These are the safes that most likely come to mind when you think about gun safes. They are the typically giant, heavy safes that get bolted down to the floor so they can’t be lifted out of a house… supposing that thieves can lift over 500 pounds worth of weight. These are great options for gun collectors who have several guns, or large guns. It’s also a great visual to let burglars know that you are seriously packing!
In Floor Safes
You can also hide your safe in a floor. These types of safe can be as large as the other floor safes, but as easily hidden as wall safes. They are very secure. Generally, these safes will be installed in basements so they can be anchored in and protected in case of fire. Just like wall safes, these need to be anchored into concrete or brick.
Bedside Gun Safes
For homeowners with personal security on their minds, the bedside gun safe may be a great way to go. This keeps your guns close when you need them the most. Most often, these will be used to house handguns. They can be attached to nightstands or walls or kept under the bed and out of sight. The key aspect of this type of safe is that it is fast and easy to access in the dark.
The downside to these safes is that they are far less sturdy than other types of safe, and they can often lull new gun owners into a false sense of security. You may not have time to grab your gun, thieves may prevent you from accessing it, or worse, in close combat, it can easily be used against you and actually create more danger than otherwise.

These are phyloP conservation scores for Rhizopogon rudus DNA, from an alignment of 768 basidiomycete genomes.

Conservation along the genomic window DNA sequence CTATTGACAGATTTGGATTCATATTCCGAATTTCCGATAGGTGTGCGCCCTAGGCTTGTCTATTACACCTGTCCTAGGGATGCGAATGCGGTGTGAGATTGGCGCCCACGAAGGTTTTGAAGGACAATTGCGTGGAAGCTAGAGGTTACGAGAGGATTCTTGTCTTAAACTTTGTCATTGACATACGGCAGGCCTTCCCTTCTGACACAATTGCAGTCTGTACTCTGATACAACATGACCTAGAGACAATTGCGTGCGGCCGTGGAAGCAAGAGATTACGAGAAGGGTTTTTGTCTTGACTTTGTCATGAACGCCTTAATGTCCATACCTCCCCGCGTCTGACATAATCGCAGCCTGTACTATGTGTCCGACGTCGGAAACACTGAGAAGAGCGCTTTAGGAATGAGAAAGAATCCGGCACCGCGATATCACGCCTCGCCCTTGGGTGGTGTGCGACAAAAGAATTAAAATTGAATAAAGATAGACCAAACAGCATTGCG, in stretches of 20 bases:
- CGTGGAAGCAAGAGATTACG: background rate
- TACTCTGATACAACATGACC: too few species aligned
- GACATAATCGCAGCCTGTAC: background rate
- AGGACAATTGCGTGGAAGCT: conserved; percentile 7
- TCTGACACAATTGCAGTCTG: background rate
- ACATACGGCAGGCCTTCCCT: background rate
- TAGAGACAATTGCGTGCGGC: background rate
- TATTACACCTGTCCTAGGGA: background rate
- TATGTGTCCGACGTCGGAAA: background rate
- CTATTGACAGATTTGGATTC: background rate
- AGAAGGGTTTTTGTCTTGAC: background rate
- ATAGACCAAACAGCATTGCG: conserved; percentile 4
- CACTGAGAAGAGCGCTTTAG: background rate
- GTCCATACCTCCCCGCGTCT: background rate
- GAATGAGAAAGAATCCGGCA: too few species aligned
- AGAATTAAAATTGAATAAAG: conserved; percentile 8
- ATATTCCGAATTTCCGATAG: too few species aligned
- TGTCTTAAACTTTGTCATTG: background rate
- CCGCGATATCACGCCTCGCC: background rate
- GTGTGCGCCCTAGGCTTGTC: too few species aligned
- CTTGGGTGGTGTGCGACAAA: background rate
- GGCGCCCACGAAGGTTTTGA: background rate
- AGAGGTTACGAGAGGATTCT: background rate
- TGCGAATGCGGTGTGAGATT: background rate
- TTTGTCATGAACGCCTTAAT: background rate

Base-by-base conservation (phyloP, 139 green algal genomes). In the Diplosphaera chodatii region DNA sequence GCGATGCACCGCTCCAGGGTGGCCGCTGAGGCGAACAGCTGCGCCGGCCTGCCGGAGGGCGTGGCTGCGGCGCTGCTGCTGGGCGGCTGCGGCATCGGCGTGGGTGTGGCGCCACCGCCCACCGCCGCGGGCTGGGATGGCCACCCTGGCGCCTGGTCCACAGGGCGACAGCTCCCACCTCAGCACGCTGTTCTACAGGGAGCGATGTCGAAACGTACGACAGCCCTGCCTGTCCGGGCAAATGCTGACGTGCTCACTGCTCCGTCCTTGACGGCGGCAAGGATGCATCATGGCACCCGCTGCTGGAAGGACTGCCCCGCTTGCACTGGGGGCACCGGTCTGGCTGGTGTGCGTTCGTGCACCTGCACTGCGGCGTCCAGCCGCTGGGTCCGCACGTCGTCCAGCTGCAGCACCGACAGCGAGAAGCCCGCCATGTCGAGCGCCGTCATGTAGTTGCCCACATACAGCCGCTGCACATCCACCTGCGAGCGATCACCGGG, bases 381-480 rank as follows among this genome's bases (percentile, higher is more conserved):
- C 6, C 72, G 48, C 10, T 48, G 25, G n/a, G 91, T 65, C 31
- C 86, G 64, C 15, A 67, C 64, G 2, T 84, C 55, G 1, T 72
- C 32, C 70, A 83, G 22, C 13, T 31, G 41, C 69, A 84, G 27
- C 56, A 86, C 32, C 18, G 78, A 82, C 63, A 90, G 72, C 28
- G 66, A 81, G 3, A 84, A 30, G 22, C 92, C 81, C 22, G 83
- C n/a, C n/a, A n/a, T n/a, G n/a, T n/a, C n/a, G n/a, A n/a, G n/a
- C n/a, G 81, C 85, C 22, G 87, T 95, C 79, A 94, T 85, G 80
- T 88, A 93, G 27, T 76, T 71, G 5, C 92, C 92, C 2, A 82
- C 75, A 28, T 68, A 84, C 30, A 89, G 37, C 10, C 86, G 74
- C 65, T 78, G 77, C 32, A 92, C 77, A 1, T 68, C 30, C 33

Portable Gun Safe
The last type of safe is one of the least common types for people looking into gun safes. A portable gun safe is small and can be taken with you anywhere. It will fit inside a handbag! These are good values and quite sturdy, but they are far less secure than installed safes, as thieves can easily walk off with them. These are great for personal safety or professionals who need to travel with their guns.
Housing Your Safe
It is extremely important to know how to handle your gun safe once you get it home. Making a plan before purchase will be a great way to avoid costly mistakes.
Safes Are Heavy!
Gun safes are not light at all. It helps prevent thieves from simply picking the safe up and walking out with it to break into at their leisure. It also makes them more durable and fire resistant. While these are pretty awesome reasons to have heavy safes, there are also some disadvantages. These safes are very difficult to move around, so you don’t want to have to set it up and move it. Also, it isn’t a very smart idea to store them upstairs once they get too heavy, because they could collapse your ceiling.
Secure Your Gun Safe
The safe will secure your guns, but you also need something to secure your safe. Something important to keep in mind is that the bottoms of safes are much thinner then tops. This makes them pretty top heavy, and if they’re empty or not at full capacity, they will tip rather easily. This is especially true in earthquake prone areas, but applied to everyone. Securing your safe will prevent it from tipping.